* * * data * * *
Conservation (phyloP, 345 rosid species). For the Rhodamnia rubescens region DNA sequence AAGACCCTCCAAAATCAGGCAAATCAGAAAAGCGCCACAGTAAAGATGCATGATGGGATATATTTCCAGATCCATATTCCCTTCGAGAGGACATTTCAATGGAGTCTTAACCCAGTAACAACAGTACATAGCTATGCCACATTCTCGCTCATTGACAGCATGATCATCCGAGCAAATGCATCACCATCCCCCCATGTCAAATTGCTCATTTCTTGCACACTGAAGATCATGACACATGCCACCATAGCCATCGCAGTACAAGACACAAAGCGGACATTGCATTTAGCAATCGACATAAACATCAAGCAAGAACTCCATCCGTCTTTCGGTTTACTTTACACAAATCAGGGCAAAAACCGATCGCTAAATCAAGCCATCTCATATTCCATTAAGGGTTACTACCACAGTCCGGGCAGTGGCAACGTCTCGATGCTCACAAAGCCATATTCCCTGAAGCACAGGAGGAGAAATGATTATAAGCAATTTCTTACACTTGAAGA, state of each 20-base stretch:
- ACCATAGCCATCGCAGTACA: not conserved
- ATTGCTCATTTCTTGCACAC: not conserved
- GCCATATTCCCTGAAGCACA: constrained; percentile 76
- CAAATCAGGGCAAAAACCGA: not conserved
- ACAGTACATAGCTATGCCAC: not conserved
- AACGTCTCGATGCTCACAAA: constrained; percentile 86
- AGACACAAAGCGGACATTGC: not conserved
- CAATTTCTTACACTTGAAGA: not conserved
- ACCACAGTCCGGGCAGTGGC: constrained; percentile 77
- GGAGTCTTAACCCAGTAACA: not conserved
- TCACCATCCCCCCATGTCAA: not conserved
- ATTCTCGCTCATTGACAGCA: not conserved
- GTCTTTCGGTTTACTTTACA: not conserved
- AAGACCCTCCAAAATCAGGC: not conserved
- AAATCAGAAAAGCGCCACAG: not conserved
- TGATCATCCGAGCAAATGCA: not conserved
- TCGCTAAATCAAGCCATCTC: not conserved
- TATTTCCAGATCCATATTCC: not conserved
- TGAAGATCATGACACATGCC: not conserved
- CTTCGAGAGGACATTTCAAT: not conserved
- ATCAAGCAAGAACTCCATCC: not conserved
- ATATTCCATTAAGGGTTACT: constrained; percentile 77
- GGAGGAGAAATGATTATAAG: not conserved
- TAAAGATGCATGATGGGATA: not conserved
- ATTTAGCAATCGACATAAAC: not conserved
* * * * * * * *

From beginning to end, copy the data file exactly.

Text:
Conservation (phyloP, 345 rosid species). For the Rhodamnia rubescens region DNA sequence AAGACCCTCCAAAATCAGGCAAATCAGAAAAGCGCCACAGTAAAGATGCATGATGGGATATATTTCCAGATCCATATTCCCTTCGAGAGGACATTTCAATGGAGTCTTAACCCAGTAACAACAGTACATAGCTATGCCACATTCTCGCTCATTGACAGCATGATCATCCGAGCAAATGCATCACCATCCCCCCATGTCAAATTGCTCATTTCTTGCACACTGAAGATCATGACACATGCCACCATAGCCATCGCAGTACAAGACACAAAGCGGACATTGCATTTAGCAATCGACATAAACATCAAGCAAGAACTCCATCCGTCTTTCGGTTTACTTTACACAAATCAGGGCAAAAACCGATCGCTAAATCAAGCCATCTCATATTCCATTAAGGGTTACTACCACAGTCCGGGCAGTGGCAACGTCTCGATGCTCACAAAGCCATATTCCCTGAAGCACAGGAGGAGAAATGATTATAAGCAATTTCTTACACTTGAAGA, state of each 20-base stretch:
- ACCATAGCCATCGCAGTACA: not conserved
- ATTGCTCATTTCTTGCACAC: not conserved
- GCCATATTCCCTGAAGCACA: constrained; percentile 76
- CAAATCAGGGCAAAAACCGA: not conserved
- ACAGTACATAGCTATGCCAC: not conserved
- AACGTCTCGATGCTCACAAA: constrained; percentile 86
- AGACACAAAGCGGACATTGC: not conserved
- CAATTTCTTACACTTGAAGA: not conserved
- ACCACAGTCCGGGCAGTGGC: constrained; percentile 77
- GGAGTCTTAACCCAGTAACA: not conserved
- TCACCATCCCCCCATGTCAA: not conserved
- ATTCTCGCTCATTGACAGCA: not conserved
- GTCTTTCGGTTTACTTTACA: not conserved
- AAGACCCTCCAAAATCAGGC: not conserved
- AAATCAGAAAAGCGCCACAG: not conserved
- TGATCATCCGAGCAAATGCA: not conserved
- TCGCTAAATCAAGCCATCTC: not conserved
- TATTTCCAGATCCATATTCC: not conserved
- TGAAGATCATGACACATGCC: not conserved
- CTTCGAGAGGACATTTCAAT: not conserved
- ATCAAGCAAGAACTCCATCC: not conserved
- ATATTCCATTAAGGGTTACT: constrained; percentile 77
- GGAGGAGAAATGATTATAAG: not conserved
- TAAAGATGCATGATGGGATA: not conserved
- ATTTAGCAATCGACATAAAC: not conserved